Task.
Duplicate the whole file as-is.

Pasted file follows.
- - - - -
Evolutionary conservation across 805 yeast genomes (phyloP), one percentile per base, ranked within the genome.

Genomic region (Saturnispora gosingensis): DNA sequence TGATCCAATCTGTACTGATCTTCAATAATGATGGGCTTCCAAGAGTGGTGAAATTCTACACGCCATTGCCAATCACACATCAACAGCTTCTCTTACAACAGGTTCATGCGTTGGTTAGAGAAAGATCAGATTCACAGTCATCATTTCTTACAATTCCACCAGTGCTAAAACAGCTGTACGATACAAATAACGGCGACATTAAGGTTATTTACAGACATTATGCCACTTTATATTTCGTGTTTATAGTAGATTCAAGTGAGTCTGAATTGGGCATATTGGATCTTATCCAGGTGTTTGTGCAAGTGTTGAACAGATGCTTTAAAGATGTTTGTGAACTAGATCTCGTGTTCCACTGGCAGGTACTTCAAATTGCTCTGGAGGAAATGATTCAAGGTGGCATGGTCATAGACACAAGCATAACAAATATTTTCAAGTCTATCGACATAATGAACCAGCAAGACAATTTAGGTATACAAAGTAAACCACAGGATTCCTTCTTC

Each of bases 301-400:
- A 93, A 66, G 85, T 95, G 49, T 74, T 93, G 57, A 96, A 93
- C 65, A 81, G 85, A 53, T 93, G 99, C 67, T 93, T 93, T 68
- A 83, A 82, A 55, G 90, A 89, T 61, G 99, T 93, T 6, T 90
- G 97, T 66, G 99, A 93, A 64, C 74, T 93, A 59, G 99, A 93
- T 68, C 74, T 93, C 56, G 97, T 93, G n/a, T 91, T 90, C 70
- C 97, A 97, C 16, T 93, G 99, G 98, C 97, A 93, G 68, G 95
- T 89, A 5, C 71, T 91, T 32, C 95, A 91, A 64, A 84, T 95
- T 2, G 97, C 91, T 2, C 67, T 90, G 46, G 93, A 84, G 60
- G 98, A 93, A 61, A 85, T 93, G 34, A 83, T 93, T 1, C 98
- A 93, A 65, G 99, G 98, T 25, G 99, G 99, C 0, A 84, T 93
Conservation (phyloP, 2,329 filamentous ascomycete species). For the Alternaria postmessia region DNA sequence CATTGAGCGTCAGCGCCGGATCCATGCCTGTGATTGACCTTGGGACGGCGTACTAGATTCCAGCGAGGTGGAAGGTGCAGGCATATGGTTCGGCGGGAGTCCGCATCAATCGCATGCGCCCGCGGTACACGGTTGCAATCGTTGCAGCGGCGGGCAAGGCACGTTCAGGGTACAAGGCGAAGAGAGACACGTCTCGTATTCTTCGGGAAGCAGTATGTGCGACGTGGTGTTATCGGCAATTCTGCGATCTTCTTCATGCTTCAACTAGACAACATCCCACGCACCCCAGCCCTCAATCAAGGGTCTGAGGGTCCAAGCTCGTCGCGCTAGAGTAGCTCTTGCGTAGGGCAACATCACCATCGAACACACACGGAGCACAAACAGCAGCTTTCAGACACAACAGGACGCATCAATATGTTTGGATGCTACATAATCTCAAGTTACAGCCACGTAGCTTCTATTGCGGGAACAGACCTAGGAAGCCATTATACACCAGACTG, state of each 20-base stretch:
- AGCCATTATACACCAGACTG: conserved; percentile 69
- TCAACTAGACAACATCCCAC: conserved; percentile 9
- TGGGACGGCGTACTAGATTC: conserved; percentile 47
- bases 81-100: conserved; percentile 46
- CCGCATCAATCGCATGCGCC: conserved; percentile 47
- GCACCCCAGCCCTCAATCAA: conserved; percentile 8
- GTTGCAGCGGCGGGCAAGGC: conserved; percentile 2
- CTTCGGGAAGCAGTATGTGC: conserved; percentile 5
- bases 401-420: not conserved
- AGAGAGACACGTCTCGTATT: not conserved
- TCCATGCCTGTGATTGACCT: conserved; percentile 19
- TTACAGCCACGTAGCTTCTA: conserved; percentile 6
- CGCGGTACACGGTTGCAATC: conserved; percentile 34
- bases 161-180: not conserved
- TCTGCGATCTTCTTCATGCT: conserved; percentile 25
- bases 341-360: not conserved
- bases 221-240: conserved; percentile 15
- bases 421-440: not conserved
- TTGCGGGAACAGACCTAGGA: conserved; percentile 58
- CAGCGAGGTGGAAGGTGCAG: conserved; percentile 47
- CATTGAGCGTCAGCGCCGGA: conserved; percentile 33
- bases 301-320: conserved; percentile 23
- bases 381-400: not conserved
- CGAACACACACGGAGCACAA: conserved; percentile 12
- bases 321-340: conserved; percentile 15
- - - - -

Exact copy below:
Evolutionary conservation across 805 yeast genomes (phyloP), one percentile per base, ranked within the genome.

Genomic region (Saturnispora gosingensis): DNA sequence TGATCCAATCTGTACTGATCTTCAATAATGATGGGCTTCCAAGAGTGGTGAAATTCTACACGCCATTGCCAATCACACATCAACAGCTTCTCTTACAACAGGTTCATGCGTTGGTTAGAGAAAGATCAGATTCACAGTCATCATTTCTTACAATTCCACCAGTGCTAAAACAGCTGTACGATACAAATAACGGCGACATTAAGGTTATTTACAGACATTATGCCACTTTATATTTCGTGTTTATAGTAGATTCAAGTGAGTCTGAATTGGGCATATTGGATCTTATCCAGGTGTTTGTGCAAGTGTTGAACAGATGCTTTAAAGATGTTTGTGAACTAGATCTCGTGTTCCACTGGCAGGTACTTCAAATTGCTCTGGAGGAAATGATTCAAGGTGGCATGGTCATAGACACAAGCATAACAAATATTTTCAAGTCTATCGACATAATGAACCAGCAAGACAATTTAGGTATACAAAGTAAACCACAGGATTCCTTCTTC

Each of bases 301-400:
- A 93, A 66, G 85, T 95, G 49, T 74, T 93, G 57, A 96, A 93
- C 65, A 81, G 85, A 53, T 93, G 99, C 67, T 93, T 93, T 68
- A 83, A 82, A 55, G 90, A 89, T 61, G 99, T 93, T 6, T 90
- G 97, T 66, G 99, A 93, A 64, C 74, T 93, A 59, G 99, A 93
- T 68, C 74, T 93, C 56, G 97, T 93, G n/a, T 91, T 90, C 70
- C 97, A 97, C 16, T 93, G 99, G 98, C 97, A 93, G 68, G 95
- T 89, A 5, C 71, T 91, T 32, C 95, A 91, A 64, A 84, T 95
- T 2, G 97, C 91, T 2, C 67, T 90, G 46, G 93, A 84, G 60
- G 98, A 93, A 61, A 85, T 93, G 34, A 83, T 93, T 1, C 98
- A 93, A 65, G 99, G 98, T 25, G 99, G 99, C 0, A 84, T 93
Conservation (phyloP, 2,329 filamentous ascomycete species). For the Alternaria postmessia region DNA sequence CATTGAGCGTCAGCGCCGGATCCATGCCTGTGATTGACCTTGGGACGGCGTACTAGATTCCAGCGAGGTGGAAGGTGCAGGCATATGGTTCGGCGGGAGTCCGCATCAATCGCATGCGCCCGCGGTACACGGTTGCAATCGTTGCAGCGGCGGGCAAGGCACGTTCAGGGTACAAGGCGAAGAGAGACACGTCTCGTATTCTTCGGGAAGCAGTATGTGCGACGTGGTGTTATCGGCAATTCTGCGATCTTCTTCATGCTTCAACTAGACAACATCCCACGCACCCCAGCCCTCAATCAAGGGTCTGAGGGTCCAAGCTCGTCGCGCTAGAGTAGCTCTTGCGTAGGGCAACATCACCATCGAACACACACGGAGCACAAACAGCAGCTTTCAGACACAACAGGACGCATCAATATGTTTGGATGCTACATAATCTCAAGTTACAGCCACGTAGCTTCTATTGCGGGAACAGACCTAGGAAGCCATTATACACCAGACTG, state of each 20-base stretch:
- AGCCATTATACACCAGACTG: conserved; percentile 69
- TCAACTAGACAACATCCCAC: conserved; percentile 9
- TGGGACGGCGTACTAGATTC: conserved; percentile 47
- bases 81-100: conserved; percentile 46
- CCGCATCAATCGCATGCGCC: conserved; percentile 47
- GCACCCCAGCCCTCAATCAA: conserved; percentile 8
- GTTGCAGCGGCGGGCAAGGC: conserved; percentile 2
- CTTCGGGAAGCAGTATGTGC: conserved; percentile 5
- bases 401-420: not conserved
- AGAGAGACACGTCTCGTATT: not conserved
- TCCATGCCTGTGATTGACCT: conserved; percentile 19
- TTACAGCCACGTAGCTTCTA: conserved; percentile 6
- CGCGGTACACGGTTGCAATC: conserved; percentile 34
- bases 161-180: not conserved
- TCTGCGATCTTCTTCATGCT: conserved; percentile 25
- bases 341-360: not conserved
- bases 221-240: conserved; percentile 15
- bases 421-440: not conserved
- TTGCGGGAACAGACCTAGGA: conserved; percentile 58
- CAGCGAGGTGGAAGGTGCAG: conserved; percentile 47
- CATTGAGCGTCAGCGCCGGA: conserved; percentile 33
- bases 301-320: conserved; percentile 23
- bases 381-400: not conserved
- CGAACACACACGGAGCACAA: conserved; percentile 12
- bases 321-340: conserved; percentile 15